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Twitter released its transparency report today, unveiling how many government requests it received to disclose user information or delete accounts/tweets from countries around the world. It also released more details on requests from the U.S. government, but only as much as the U.S. government will allow.
As you might suspect, the U.S. government accounted for by far the majority of user-information requests, with 1,257. But the volume of requests from other governments is growing worldwide.
Overall, requests rose 46% in the first half of 2014. Next to the U.S. Japan makes the most requests for user information (9% of the total), which is actually down from 15% in the last report.
Saudi Arabia made 189 requests for account information, but only one percent of those resulted in some information produced.
Brazil and the United Kingdom made 77 and 79 requests respectively, excluding emergency disclosure requests.
Spain and Turkey more than doubled the number of requests, and Brazil more than tripled its requests, going from 20 in the last report to 77.
Twitter is trying to provide more information to its users than it has in the past on the nature of these requests, the company says. Earlier this year it met with the Department of Justice to carve our areas where Twitter could include more information in its bi-annual report. But after submitting a sample report to the DOJ with no response for over three months, Twitter says it’s considering its legal options.
“Specifically, if the government will not allow us to publish the actual number of requests, we want the freedom to provide that information in much smaller ranges that will be more meaningful to Twitter’s users, and more in line with the relatively small number of non-national security information requests we receive,” Jeremy Kessel Senior Manager, Global Legal Policy wrote in a blog post.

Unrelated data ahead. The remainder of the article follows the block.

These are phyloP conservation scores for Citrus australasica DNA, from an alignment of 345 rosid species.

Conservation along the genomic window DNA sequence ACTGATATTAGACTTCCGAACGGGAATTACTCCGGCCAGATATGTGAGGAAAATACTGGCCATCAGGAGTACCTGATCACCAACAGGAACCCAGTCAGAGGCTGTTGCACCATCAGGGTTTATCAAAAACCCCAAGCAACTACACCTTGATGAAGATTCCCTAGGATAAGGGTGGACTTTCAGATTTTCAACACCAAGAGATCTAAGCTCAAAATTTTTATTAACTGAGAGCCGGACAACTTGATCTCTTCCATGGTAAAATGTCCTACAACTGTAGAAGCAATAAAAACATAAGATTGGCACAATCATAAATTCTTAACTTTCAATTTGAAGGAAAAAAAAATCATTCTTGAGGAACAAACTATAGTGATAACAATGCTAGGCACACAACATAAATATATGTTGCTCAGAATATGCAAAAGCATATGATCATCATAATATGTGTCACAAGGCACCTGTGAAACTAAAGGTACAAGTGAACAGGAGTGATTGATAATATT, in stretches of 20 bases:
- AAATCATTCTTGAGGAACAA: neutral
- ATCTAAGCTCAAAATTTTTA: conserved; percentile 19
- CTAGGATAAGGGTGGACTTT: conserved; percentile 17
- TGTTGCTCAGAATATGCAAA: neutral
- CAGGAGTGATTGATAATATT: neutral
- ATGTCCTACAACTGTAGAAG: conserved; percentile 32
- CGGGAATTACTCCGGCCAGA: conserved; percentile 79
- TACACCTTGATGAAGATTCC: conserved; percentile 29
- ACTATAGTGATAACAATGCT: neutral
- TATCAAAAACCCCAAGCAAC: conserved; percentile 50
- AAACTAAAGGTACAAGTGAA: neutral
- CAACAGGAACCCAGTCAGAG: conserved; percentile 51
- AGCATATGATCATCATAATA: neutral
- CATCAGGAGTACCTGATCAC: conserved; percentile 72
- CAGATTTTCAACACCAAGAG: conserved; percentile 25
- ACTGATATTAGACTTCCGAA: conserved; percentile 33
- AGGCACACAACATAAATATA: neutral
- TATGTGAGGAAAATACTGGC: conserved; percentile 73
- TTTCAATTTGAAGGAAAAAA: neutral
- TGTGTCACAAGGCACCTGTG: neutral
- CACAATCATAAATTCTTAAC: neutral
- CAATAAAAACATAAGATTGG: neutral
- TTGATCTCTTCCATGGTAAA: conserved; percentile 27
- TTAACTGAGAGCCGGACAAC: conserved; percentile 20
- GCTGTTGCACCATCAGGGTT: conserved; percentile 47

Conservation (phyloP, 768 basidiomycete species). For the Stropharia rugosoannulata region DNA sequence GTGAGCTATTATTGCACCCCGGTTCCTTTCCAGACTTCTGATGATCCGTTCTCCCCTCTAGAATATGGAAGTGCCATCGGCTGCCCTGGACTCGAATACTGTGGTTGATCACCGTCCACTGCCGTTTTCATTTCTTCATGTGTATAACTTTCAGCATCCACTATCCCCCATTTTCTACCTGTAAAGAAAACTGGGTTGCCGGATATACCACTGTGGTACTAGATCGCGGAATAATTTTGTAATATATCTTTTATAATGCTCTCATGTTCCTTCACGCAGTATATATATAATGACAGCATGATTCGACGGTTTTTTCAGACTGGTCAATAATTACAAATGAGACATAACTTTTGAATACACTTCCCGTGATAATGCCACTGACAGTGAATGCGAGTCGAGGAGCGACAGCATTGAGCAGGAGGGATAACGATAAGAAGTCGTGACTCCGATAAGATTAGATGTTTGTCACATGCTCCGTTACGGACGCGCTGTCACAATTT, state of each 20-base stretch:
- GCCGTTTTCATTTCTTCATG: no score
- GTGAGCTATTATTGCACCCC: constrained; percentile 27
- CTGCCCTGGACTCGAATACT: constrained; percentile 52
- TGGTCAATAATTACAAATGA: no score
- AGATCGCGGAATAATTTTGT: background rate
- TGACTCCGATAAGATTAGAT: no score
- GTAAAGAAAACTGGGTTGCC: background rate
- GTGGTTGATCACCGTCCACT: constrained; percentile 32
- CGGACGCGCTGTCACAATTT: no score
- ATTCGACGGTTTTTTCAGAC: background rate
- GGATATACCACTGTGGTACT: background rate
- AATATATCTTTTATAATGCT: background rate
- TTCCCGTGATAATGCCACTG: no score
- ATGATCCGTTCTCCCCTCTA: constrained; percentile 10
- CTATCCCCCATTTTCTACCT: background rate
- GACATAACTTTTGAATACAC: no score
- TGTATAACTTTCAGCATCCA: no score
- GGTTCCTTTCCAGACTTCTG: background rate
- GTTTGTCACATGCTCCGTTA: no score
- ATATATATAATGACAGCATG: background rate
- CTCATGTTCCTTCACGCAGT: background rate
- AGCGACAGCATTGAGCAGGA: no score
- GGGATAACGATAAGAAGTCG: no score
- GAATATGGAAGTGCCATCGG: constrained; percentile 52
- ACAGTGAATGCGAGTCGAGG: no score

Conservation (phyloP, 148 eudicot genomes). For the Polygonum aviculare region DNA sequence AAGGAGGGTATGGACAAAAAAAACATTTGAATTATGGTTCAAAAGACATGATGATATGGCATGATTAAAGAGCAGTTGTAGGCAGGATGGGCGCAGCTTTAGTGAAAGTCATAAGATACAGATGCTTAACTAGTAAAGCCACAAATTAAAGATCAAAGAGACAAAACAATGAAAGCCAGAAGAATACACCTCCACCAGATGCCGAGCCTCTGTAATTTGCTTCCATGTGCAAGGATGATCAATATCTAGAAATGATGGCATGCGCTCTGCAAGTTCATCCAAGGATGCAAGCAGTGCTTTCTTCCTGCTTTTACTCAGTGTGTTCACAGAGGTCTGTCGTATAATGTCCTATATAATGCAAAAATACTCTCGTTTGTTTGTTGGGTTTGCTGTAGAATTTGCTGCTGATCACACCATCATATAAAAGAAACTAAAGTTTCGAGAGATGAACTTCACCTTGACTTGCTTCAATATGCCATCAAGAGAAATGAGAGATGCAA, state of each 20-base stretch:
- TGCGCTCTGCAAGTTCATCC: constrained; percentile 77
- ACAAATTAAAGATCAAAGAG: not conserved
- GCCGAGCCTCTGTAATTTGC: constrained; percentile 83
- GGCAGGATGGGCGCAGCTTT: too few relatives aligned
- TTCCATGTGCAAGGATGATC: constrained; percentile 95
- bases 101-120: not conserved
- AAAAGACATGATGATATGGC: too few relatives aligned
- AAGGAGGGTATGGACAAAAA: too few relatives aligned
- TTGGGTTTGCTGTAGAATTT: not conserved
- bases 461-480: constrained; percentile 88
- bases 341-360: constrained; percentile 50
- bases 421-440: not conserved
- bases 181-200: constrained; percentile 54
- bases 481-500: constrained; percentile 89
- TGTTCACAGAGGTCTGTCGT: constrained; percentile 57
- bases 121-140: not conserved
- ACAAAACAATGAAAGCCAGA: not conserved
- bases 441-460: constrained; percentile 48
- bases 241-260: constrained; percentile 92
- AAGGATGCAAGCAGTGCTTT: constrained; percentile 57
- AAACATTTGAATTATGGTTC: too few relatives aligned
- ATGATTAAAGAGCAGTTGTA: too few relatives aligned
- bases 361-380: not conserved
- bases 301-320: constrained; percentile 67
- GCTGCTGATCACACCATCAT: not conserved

He links to a letter from the Department of Justice that outlines how Twitter may publish information about National Security Letters (read: requests). The DOJ says requests and numbers surrounding those requests (such as how many accounts were affected by NSLs) may be shown in “bands of 1000,” which Twitter insists is not meaningful data to its users because the numbers are too large.
Many companies that operate either social platforms or electronic mailing services have been walking a tight rope between appeasing the federal government and keeping their user base happy. And many are increasingly looking to back their customers. Microsoft, for example, announced two days ago that it will battle the government in court today over the issue. In a story for the Wall Street Journal, Microsoft general counsel Brad Smith wrote the company is, “arguing that [The federal government] can’t force American tech companies to turn over customer emails stored exclusively in company data centers in other countries.”
Perhaps most interesting is Twitter’s new U.S. Reports feature, which outlines how many emergency requests and non-emergency requests were made and discloses specific state data. Of the total number of requests made concerning U.S. account holders, 132 were emergency requests, and Twitter provided information for nearly three-quarters of all requests. The highest number of requests were for account holders in California (163), New York (123), and Virginia (92). The new data also includes details about requests, such as whether they were part of a subpoena, search warrant, or court order.
In addition to account information requests, Twitter also posted data on content-removal requests. Turkey was number one, with 186 requests for removal, with France coming in second with 108 requests. Russia, known for censorship, only made 32 requests. Collectively, Twitter removed 25 accounts and 224 tweets from the three countries; the company removed 24 additional tweets worldwide.
Twitter has come up against state officials in Turkey and Pakistan this year. In May, Twitter blocked certain Pakistani accounts and tweets considered blasphemous under local law and later reinstated those accounts and tweets. In June, the Turkish government broadly blocked access to Twitter after a link to a voice recording and transcript allegedly of President Erdogan and his son went viral on the service, according to Internet watchdog Chilling Effects.
Even though both Pakistan and Turkey later unblocked access to the site, Twitter will likely have to continue to battle with countries that have strict moral law.
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